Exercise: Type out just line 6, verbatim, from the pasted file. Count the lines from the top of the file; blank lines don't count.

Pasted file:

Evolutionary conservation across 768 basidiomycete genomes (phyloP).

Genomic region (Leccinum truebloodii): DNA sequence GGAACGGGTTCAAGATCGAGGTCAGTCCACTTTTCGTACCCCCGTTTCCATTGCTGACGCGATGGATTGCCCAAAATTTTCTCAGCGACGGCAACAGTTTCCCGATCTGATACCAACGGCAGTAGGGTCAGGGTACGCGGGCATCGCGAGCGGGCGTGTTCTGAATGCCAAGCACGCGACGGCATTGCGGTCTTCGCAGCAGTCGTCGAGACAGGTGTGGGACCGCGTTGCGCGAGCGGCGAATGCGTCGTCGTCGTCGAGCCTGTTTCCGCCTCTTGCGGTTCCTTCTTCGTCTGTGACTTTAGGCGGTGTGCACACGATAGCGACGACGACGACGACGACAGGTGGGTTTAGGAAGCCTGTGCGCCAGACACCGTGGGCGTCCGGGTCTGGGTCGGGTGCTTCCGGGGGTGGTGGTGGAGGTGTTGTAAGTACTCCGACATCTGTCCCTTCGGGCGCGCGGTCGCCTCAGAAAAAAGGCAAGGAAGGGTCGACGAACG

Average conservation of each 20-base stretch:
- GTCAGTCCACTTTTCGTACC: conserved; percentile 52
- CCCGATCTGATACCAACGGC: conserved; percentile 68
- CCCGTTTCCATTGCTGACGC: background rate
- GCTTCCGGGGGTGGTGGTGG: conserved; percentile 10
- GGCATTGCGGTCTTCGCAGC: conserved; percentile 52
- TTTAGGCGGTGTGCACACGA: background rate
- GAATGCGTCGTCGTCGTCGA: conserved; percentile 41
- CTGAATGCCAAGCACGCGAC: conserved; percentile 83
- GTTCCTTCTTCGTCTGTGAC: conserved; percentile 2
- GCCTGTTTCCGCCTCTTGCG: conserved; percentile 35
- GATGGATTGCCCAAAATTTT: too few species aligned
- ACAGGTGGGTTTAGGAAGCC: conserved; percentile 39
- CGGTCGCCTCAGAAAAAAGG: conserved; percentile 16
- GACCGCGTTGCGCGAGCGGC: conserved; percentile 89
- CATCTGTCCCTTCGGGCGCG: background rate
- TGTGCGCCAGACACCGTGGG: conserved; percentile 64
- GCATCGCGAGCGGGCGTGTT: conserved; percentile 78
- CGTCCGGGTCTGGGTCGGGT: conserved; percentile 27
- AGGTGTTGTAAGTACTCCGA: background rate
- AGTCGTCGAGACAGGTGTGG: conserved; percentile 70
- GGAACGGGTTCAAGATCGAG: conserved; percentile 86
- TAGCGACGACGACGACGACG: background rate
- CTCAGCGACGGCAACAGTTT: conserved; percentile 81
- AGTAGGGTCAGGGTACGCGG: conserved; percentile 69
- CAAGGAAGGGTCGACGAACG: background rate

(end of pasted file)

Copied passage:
- CCCGTTTCCATTGCTGACGC: background rate